Barnabas Collins was falling more and more madly in love by the minute.

Relishing Collinwood's exterior, Barnabas headed toward the front door, anxious to inspect the interior.

His knocks were answered by a flustered-looking older woman, a dishrag in hand as she wiped away the sweat from her forehead.

"Mr. Collins?" She asked.

"Yes. How do you do?"

"Oh, I'm fine, I'm fine. I'm Mrs. Johnson. I'm the one you spoke to on the telephone."

"Ah, yes."

"Come in, come in! Were you able to get here without much trouble? I was starting to tell you over the phone that taxis don't run this late in Collinsport, but you'd already hung up."

"Oh, yes, I'm sorry about that. I was just so anxious to arrive. No, everything went fine, really. Once I mentioned where I was heading, I held the driver's undivided attention the whole way."

Mrs. Johnson nodded wryly. "Yes, I'm not surprised. We're always the talk of the town one way or the other. Here, let me take your coat for you."

"Thank you," Barnabas said absently, taking in Collinwood's expansive entryway. "It's just like it was described in the original plans."

"What's that, Mr. Collins?"

Barnabas blinked, shaking his head. "I'm sorry, Mrs. Johnson. But my parents inherited a great many of the papers and books from the Collinsport branch of our family tree, and since childhood I've absolutely devoured them, particularly those pertaining to Collinwood's construction. And I must say, every detail exceeds my expectations."

"Yes, it's a beautiful old house," Mrs. Johnson conceded as she hung up his coat and moved his bags closer to the staircase. "Of course, these recent years haven't seen the place at its best."

Barnabas had to agree with her there. As Mrs. Johnson headed upstairs to inform Elizabeth Stoddard of his arrival, Barnabas noticed the classic architecture and winding staircase were offset by the inclusion of collecting dust and cobwebs. While some beautiful original pieces remained such as the tall grandfather clock and antique chairs, much of the décor was heavily influenced by the garish bright articles of the day, such as shag rugs and lava lamps.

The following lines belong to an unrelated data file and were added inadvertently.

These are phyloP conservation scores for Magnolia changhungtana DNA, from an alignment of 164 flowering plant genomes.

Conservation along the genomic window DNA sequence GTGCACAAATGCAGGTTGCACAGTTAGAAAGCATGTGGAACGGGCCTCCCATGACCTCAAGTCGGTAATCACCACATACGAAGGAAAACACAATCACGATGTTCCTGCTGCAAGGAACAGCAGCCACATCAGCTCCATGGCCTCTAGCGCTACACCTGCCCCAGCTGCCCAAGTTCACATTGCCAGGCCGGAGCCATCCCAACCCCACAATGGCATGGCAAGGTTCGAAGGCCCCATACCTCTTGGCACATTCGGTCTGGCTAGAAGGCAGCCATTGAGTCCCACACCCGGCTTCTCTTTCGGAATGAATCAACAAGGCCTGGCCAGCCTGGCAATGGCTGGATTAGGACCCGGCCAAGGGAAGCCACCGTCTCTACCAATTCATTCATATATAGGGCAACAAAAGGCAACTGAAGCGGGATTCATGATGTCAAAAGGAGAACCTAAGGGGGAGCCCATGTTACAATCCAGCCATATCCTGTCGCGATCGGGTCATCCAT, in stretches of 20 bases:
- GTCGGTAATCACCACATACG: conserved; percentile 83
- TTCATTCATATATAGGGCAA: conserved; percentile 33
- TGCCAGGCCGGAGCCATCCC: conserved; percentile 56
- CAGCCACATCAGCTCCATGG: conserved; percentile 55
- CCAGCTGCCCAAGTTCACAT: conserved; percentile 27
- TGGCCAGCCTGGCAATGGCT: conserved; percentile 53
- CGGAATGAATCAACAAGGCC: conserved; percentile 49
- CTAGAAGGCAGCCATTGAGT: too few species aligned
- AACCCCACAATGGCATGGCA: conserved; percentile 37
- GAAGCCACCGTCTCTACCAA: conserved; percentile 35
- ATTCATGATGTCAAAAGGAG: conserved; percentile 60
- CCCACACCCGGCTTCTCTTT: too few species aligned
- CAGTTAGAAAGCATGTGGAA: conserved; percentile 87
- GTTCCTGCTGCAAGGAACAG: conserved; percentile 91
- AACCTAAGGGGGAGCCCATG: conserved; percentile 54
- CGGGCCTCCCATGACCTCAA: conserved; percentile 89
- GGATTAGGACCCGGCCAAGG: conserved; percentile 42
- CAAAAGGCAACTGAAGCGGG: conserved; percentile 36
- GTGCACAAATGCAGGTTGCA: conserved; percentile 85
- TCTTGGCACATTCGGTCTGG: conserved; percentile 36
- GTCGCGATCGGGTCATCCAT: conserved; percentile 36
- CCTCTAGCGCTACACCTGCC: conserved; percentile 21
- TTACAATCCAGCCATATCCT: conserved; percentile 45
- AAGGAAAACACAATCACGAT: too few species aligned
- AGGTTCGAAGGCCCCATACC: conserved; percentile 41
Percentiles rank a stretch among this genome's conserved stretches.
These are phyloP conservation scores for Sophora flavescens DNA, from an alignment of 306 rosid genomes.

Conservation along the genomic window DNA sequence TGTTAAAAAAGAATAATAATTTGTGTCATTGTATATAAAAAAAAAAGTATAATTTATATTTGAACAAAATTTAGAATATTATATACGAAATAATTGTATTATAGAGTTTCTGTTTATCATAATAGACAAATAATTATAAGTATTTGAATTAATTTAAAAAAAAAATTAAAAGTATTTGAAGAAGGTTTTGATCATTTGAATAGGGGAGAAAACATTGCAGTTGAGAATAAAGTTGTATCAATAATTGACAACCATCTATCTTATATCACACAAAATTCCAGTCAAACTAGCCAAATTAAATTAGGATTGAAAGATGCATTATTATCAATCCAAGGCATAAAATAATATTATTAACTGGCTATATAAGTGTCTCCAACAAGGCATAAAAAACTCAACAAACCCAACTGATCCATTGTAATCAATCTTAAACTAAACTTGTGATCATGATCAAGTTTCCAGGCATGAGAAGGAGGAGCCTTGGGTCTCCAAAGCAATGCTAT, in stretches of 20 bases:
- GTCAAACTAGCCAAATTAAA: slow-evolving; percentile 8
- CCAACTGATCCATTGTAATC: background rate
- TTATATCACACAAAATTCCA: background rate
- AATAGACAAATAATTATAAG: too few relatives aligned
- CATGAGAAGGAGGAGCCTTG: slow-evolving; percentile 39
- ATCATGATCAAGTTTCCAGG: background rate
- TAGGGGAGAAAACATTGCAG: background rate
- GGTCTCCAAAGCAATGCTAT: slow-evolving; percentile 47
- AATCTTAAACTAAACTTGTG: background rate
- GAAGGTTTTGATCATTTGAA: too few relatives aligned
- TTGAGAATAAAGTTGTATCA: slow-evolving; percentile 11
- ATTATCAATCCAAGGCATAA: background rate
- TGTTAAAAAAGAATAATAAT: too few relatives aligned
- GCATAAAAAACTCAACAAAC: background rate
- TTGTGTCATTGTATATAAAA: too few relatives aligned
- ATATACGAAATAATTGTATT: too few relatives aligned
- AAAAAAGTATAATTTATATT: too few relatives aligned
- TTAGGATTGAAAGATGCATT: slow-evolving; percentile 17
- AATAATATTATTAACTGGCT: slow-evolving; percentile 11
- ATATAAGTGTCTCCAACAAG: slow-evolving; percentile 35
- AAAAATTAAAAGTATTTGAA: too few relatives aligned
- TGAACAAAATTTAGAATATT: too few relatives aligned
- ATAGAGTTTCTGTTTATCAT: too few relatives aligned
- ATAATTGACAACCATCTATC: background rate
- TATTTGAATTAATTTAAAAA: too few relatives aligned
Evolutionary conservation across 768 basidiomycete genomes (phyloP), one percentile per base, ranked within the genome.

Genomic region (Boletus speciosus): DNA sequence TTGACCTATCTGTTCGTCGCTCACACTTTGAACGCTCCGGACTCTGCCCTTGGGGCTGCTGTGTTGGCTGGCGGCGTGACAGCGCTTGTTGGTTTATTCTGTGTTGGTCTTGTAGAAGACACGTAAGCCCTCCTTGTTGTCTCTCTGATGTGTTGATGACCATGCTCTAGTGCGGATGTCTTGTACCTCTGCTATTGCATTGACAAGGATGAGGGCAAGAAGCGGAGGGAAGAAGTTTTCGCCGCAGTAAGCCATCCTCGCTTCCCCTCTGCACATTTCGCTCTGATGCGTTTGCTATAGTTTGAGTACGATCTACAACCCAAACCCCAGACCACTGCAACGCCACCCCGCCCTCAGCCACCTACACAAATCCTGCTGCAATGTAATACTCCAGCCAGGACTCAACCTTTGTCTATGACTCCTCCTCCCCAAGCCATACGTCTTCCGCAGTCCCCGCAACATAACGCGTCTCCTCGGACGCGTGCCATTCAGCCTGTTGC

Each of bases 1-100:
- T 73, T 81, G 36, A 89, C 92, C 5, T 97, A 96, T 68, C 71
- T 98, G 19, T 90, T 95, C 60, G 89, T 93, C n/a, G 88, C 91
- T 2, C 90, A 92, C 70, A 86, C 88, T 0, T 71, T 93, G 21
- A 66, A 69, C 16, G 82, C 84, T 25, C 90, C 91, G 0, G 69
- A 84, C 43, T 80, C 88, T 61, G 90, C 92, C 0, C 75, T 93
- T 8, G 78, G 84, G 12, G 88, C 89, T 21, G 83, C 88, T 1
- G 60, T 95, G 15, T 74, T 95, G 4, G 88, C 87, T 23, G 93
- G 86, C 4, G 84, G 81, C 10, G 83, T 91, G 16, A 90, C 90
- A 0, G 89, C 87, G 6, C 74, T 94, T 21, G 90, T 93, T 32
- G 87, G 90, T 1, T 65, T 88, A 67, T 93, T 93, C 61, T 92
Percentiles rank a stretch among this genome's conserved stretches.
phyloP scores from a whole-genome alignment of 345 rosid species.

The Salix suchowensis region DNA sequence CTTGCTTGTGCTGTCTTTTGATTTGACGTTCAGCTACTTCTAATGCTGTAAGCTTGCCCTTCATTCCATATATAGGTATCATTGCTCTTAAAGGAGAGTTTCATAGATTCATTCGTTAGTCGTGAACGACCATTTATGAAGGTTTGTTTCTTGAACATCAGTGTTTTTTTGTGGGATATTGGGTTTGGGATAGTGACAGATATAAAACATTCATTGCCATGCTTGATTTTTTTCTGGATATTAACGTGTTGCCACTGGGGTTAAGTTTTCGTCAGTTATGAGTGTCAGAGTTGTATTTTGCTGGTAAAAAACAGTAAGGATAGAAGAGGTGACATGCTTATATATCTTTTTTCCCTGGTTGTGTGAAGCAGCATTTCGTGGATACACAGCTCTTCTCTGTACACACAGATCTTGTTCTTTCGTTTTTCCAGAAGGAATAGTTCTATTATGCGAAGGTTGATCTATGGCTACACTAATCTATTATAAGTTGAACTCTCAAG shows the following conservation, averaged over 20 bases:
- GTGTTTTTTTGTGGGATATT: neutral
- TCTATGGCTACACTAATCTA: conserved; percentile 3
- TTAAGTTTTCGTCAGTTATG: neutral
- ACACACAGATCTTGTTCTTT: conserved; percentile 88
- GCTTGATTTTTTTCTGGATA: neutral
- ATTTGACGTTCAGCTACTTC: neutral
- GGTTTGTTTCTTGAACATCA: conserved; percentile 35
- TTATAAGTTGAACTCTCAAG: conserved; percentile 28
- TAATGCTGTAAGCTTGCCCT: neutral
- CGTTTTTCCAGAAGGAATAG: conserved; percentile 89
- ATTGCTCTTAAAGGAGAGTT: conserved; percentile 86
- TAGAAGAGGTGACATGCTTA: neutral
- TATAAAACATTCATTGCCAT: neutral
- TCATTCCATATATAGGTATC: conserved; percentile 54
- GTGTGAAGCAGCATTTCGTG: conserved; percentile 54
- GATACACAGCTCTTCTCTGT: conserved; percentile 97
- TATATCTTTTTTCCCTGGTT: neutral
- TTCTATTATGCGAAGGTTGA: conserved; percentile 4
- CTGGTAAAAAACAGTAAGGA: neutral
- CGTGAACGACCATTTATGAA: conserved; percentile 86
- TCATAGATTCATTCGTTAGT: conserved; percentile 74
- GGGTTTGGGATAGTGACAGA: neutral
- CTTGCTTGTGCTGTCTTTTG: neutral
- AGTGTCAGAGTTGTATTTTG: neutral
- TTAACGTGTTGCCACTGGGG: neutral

Yet Barnabas's good opinion was restored when inspecting the walls he found the family portraits staring down at him, defiant in the face of changing times, dating all the way back to the 17th Century.

"What a history," he murmured proudly.

"Why, I wouldn't believe it if I didn't see you with my own eyes," a melodious voice spoke from the stairs.

Barnabas turned to see a beautiful and regal middle-aged woman with a stiff up-do and elegant evening dress descend the steps, a gracious, subtly sad smile on her face.

"I don't believe I have to ask who you are, Mrs. Stoddard," he said with friendly deference, warmly shaking her hand as she approached.

"Please, Cousin Barnabas, no need for such formality. Call me Elizabeth, please."

"Gladly, Elizabeth."

"And I'd never have to ask who you are, even if I didn't know you were coming."

He tilted his head questioningly. "How's that?"

"Why, your portrait, of course."

"My portrait?"

"I'm just being flippant. The painting of the original Barnabas Collins, your namesake, resides in the Old House, a little ways from here. It's been…some years since I've been to the Old House, as it's very dilapidated now. But even though I haven't seen the portrait in a while I can still remember enough to know the resemblance between you two is absolutely uncanny." Her eyes ran over his face with muted surprise.

Barnabas's smile widened. "Ah yes, the original Barnabas! Always my favorite when I'd read up on the family history, at the risk of sounding conceited."